There’s a fair amount of stuff to do with FEET which you’d do well not to take at face value.
For instance, their debut album is called What’s Inside Is More Than Just Ham, has cover art which should be marked as not safe for vegans and contains songs about break ins and winding up OAPs.
As if to emphasise this playful lack of gravity, as they take to the stage at Leeds’s Hyde Park Book Club lead singer Jeep (AKA George) is mugging in his England football t-shirt and retro mutton chops, giving the impression that he’s just got back from the 1982 World Cup.
Some kind of super-ironic novelty band then? Well, no. Despite its shonky title and worse presentation, their first album is a fabulously loose-limbed rocket through waspish indie, ferocious punk and country-psychedelia, a set of pub-tall stories made by some of the wickedest disco Turks this side of Madchester.
Played in by Barry White, the quintet ooze confidence (or maybe it’s just the prodigious amounts of cheap lager) and can afford to start with English Weather, one of the never hits of the year which once heard, you will be guaranteed to be grabbing friends in pubs and begging them to listen to. Most bands would’ve needed the guarantee of finishing up on that high, but instead the Coventry swingers are OK to throw it out with supreme nonchalance, like park-chucking a frisbee to a dog.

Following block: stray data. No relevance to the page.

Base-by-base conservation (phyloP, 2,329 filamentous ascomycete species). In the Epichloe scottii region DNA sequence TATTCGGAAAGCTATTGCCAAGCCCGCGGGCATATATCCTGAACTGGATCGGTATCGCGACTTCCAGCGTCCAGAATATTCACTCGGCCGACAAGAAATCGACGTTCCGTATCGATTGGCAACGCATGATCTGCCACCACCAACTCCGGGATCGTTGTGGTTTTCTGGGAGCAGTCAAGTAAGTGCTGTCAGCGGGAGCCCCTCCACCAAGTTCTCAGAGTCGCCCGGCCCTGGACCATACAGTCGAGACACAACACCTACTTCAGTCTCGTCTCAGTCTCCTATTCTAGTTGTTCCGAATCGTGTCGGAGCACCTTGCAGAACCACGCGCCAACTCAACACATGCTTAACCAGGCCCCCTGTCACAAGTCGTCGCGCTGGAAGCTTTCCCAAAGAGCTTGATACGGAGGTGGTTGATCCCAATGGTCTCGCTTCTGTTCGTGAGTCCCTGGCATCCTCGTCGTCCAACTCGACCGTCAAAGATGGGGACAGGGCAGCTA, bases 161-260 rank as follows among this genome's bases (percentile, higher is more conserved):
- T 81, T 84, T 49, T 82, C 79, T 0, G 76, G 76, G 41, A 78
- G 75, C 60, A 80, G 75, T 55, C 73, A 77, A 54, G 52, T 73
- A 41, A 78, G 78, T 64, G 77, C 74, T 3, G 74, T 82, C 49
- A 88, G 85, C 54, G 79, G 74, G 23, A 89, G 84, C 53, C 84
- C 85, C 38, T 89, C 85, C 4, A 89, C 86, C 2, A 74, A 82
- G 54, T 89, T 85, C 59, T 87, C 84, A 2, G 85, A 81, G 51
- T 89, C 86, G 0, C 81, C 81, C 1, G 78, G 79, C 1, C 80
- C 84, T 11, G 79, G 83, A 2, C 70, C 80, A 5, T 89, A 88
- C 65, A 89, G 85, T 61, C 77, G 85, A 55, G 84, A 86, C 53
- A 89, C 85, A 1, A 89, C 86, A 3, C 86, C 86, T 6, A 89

Occasionally having to compete with the extreme bass emanating from upstairs’ punky reggae party, the temptation of adding new and unnecessary frills to these groove-smashed tunes is resisted wisely throughout, Jeep instead goofing off like a cross between Mick Jagger and Bez. Everything is up a notch higher and better for being live, the laconic drawl of Dog Walking even blurrier, the choppy funk of Ad Blue and the driving Chalet 47 both wilder rides.
We all like a bit of suspense though, and there are things in the locker which will take the already rubber-limbed crowd into overdrive: having made them wait until the rump end of the set, the fuse is lit with a hyper-speed version of Outer Rim, followed by the drag racing thwack of Petty Thieving, a tribute to the little joy of shoplifting things you can afford, just for shits and giggles.
Just before that Jeep croons ‘I’m just taking the piss’ on Wiggy Pop, either a confession or a statement of fact, or possibly both given whatever state of mind the band are in. Distinguishing in FEET land between what’s sincere and what’s straight faced wind-up is impossible, but truly who cares? If the test of a great record is being delivered greatly live, tonight is another massive yes.
Even if the joke’s on us, the punchline’s still one of the best you’ve heard all year.